Sunday, July 3, 2022

Shingles cases increasing in older and younger people alike. Here’s why

Shingles impacts one out of three Americans over the age of 65 (Southside Daily photo/Courtesy of www.cdc.gov)
Shingles impacts one out of three Americans over the age of 65 (HNNDaily photo/Courtesy of www.cdc.gov)

The fact that older people in Hampton Roads are susceptible to shingles is nothing new.

Mysteriously though, for reasons that are yet unknown by physicians and medical researchers, younger populations across the nation have also been showing increased cases of the infection.

“We’re all aware of the concerns,” said Dr. Robert Palmer, director of Eastern Virginia Medical School’s Glennan Center for Geriatrics and Gerontology.

But, he added, no one is yet clear on why younger people seem to be experiencing shingles.

“There are lots of opinions, but scientifically we don’t know,” Palmer said.

The explanation, he said, could be as simple as better reporting (however, it is not a reportable disease in the State of Virginia).

Shingles descends from the same virus that causes chickenpox, the varicella virus. Palmer said the virus is “highly intelligent” and that after infecting a child with chickenpox it hides, only to reemerge years later as the herpes zoster virus and causing shingles.

Studies on the topic abound and most agree that the incidences of shingles have been rising since the late 1940s and early 1950s.

None of the studies can pinpoint a cause for the increase in younger people, although some tend to relate it to the introduction of a childhood vaccine against varicella/chickenpox in the mid-1990s.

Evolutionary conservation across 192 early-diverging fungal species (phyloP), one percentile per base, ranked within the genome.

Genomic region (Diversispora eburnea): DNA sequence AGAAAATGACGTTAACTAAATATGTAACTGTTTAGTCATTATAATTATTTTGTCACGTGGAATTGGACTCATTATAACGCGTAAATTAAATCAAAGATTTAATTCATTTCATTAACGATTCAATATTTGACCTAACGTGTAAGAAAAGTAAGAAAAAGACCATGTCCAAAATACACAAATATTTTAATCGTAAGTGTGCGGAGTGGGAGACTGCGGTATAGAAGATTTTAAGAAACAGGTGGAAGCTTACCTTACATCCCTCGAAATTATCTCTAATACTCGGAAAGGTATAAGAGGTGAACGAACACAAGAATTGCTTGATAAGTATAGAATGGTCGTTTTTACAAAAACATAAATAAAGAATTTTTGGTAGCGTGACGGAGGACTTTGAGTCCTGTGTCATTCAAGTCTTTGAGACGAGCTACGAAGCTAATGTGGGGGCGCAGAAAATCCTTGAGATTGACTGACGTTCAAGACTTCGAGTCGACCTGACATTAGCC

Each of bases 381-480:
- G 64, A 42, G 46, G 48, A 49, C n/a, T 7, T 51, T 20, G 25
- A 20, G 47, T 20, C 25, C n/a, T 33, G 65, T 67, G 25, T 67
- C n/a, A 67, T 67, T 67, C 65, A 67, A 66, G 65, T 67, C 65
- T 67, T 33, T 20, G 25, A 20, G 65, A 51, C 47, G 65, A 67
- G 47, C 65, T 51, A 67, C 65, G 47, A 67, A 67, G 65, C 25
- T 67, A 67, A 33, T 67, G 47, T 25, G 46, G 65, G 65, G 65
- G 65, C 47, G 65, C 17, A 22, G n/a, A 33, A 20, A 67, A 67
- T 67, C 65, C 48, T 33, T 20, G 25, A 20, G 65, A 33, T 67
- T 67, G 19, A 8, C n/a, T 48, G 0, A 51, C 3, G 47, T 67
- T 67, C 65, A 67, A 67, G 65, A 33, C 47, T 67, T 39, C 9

That hasn’t been proven, Palmer said. He pointed out that shingles infections actually began climbing well before the childhood vaccine went into use.

But it’s not just younger populations being affected.

One study by the Centers for Disease Control and Prevention found that between 1992 and 2010 shingles increased by an astounding 39 percent in those 65 years of age and older.

One-in-three people over the age of 50 are impacted by shingles, which, Palmer said, is the more serious of the two infections that the varicella virus can cause.

At its worst it can lead to brain damage: Postherpetic neuralgia affects nerve fibers and skin, causing burning pain that lasts long after the rash and blisters of shingles disappear.

The vaccine is effective though, said Dr. Robert Palmer of the Eastern Virginia Medical School (Southside Daily photo/Courtesy of www.cdc.gov)
The vaccine is effective though, said Dr. Robert Palmer of the Eastern Virginia Medical School (HNNDaily photo/Courtesy of www.cdc.gov)

“Older adults are living longer and often with chronic diseases, leading to a weakened immune system,” Palmer said.

A weakened immune system appears to perhaps allow the dormant virus to re-emerge.

“People can suffer horrendously from that, specifically when it attacks the cranial nerves,” he said. “Shingles itself can be devastating in older people.”

There is a vaccine against shingles though.

“It’s highly effective,” Palmer said. The vaccine is given in two doses, four to six months apart and is recommended for people 60 and older.

Information about shingles can be found online, including signs and symptoms, as well as details about the vaccine.

John Mangalonzohttp://wydaily.com
John Mangalonzo (john@localdailymedia.com) is the managing editor of Local Voice Media’s Virginia papers – WYDaily (Williamsburg), Southside Daily (Virginia Beach) and HNNDaily (Hampton-Newport News). Before coming to Local Voice, John was the senior content editor of The Bellingham Herald, a McClatchy newspaper in Washington state. Previously, he served as city editor/content strategist for USA Today Network newsrooms in St. George and Cedar City, Utah. John started his professional journalism career shortly after graduating from Lyceum of The Philippines University in 1990. As a rookie reporter for a national newspaper in Manila that year, John was assigned to cover four of the most dangerous cities in Metro Manila. Later that year, John was transferred to cover the Philippine National Police and Armed Forces of the Philippines. He spent the latter part of 1990 to early 1992 embedded with troopers in the southern Philippines as they fought with communist rebels and Muslim extremists. His U.S. journalism career includes reporting and editing stints for newspapers and other media outlets in New York City, California, Texas, Iowa, Utah, Colorado and Washington state.

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